Splat! That poetry writing class I had wanted to teach didn’t make. For those of you who don’t teach, not making means not enough people enrolled to make the class worthwhile for the location or for me. For an instructor, it’s a blow–to income, to pride, to the schedule. You sure don’t talk about it on Facebook. A class not making is embarrassing, feel-bad territory, and (in my case) filled with self-shaming.
And it’s time to put the brakes on that. Social media encourages us to all be brave and positive, at least publicly, or to hide when something doesn’t work. Sadly, that’s simply not a realistic way to post yourself through life. Bad stuff happens. Life is not all joy and cheer, sometimes it’s bitter and mean.
Here’s some of the lies we tell ourselves when things go wrong, and some better questions to ask.
Lie 1: “Everything happens for a reason.” Well, that takes responsibility, planning, and decision-making off the table, doesn’t it? It clears me of all blame, lifts me up, and then . . . drops me like a brick. Which, of course, also happened for a reason.
If the universe manages your life and you just accept things because, well, there is some “reason” that is mysteriously hidden from you, you may wait for a long time (like forever) to understand, plan, and react.
Better question to ask: Why did this happen? What could I have done differently? What would I have liked to happen instead? How else can I have made that happen?
If you don’t know why or how something happened, you can’t change it, fix it, or deal with it. And sometimes your plans just don’t work out. That, also, is part of life.
Lie 2: “Those people are not your tribe.” There is a prevalent belief that if you find your tribe, your life will suddenly be filled with people who love you, support you, and unconditionally agree with your ideas and sign up for your courses. Well, no. That’s not how it works. If there are more than three people in your tribe, not everyone will love you equally.
If there are five people in your tribe, one of them will dislike you. You will still survive.
Better question to ask: “I’ll check in with my tribe and see if they can help me brainstorm.” You may do better, in fact, with people doubting you and having a discussion than with everyone agreeing with you.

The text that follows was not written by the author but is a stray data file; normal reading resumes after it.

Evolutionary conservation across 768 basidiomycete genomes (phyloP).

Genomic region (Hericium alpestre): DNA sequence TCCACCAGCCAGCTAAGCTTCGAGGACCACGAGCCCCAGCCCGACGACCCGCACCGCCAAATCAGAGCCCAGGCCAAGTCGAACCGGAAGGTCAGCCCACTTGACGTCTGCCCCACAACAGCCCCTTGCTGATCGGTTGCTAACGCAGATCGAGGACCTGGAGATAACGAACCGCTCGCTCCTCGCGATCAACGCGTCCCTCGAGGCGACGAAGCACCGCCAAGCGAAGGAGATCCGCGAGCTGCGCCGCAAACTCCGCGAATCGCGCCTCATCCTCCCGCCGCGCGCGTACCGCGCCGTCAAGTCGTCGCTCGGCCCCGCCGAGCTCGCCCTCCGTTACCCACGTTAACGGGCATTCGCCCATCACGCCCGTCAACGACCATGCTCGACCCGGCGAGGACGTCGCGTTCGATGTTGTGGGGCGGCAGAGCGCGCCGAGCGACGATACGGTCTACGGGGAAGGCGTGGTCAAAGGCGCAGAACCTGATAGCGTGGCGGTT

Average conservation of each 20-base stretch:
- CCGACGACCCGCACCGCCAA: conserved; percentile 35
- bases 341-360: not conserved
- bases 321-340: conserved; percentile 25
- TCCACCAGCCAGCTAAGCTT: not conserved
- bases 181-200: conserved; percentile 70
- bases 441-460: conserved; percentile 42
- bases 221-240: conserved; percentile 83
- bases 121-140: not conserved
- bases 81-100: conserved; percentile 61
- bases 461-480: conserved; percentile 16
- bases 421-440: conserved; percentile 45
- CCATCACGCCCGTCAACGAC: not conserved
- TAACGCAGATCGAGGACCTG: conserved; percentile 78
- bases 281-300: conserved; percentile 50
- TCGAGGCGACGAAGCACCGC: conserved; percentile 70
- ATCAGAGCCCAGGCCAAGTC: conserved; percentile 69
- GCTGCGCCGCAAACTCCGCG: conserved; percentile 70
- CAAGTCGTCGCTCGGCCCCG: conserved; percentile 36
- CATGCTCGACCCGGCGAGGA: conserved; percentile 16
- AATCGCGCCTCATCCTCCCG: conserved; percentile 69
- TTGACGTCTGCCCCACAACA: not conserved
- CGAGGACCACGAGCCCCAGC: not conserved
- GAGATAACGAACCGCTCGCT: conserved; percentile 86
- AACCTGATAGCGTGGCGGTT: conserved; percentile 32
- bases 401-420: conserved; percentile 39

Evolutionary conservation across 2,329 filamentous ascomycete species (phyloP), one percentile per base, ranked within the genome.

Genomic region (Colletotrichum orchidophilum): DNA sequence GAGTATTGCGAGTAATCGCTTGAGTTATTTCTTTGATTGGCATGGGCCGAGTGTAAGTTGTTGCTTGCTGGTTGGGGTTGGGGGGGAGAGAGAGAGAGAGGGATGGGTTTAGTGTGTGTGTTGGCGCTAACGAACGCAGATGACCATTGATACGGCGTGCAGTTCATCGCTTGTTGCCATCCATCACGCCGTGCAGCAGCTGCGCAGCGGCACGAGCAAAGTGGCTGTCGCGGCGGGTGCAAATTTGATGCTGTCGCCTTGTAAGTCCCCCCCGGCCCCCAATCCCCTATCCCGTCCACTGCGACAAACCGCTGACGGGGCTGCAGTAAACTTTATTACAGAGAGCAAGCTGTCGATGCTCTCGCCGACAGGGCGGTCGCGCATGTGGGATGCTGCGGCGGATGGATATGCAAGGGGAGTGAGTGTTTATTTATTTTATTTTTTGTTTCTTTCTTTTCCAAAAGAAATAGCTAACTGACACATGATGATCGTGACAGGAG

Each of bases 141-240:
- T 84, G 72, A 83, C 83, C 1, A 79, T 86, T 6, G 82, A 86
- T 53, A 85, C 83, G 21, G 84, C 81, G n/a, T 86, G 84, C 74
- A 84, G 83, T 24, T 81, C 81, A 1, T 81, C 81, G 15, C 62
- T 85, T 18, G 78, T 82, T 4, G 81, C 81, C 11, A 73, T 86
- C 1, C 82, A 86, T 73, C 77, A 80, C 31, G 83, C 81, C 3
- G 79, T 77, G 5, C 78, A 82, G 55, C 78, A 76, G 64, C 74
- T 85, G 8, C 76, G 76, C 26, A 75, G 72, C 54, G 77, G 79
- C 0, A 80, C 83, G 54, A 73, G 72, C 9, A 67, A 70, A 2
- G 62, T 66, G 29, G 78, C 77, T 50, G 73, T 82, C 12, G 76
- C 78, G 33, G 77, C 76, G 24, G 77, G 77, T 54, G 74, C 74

Tribes are not dogs, who live to give humans unconditional love. Tribes are people you have gathered around you–people with free will, different likes and dislikes, religions, tastes, and ideas. You won’t be a perfect match for every tribe member, all the time.
Lie #3: Be positive! Think positive! Live positive! I’m positive those are all bad ideas to apply all the time. Yes, sometimes it’s good to slap yourself out of a funk, but your emotions are valid and yours. You get to be angry, sad, vengeful, bitter, down, and squinty-eyed.
Better question to ask: “What am I feeling right now?” Your emotions are there to tell you how you feel right now. Not to suppress, bury, and ignore. The more you push them down, the harder those emotions struggle to rise up. Feel your emotions. Write about them. Dance it out. Sing loud. Do not yell at others. A good friend might listen to you vent. Occasionally. Learn to take care of yourself. Learn to deal with your emotions. Not easy, but oh, so worth while.
Without angry, vengeful, bitter, you cannot have happy, compassionate, and satisfied. Your shadow self is an important part of the whole, and cutting it out means abandoning the other side. You never feel sad? You can’t feel happy. Emotions live in balance with their other halves. You need both. And you need to learn to manage the volume button for each.
Disappointment is a part of every life. How fast we bounce back determines how fast we recover and move on.
—Quinn McDonald would have been happier teaching the class. Having the opportunity to make it better is a gift.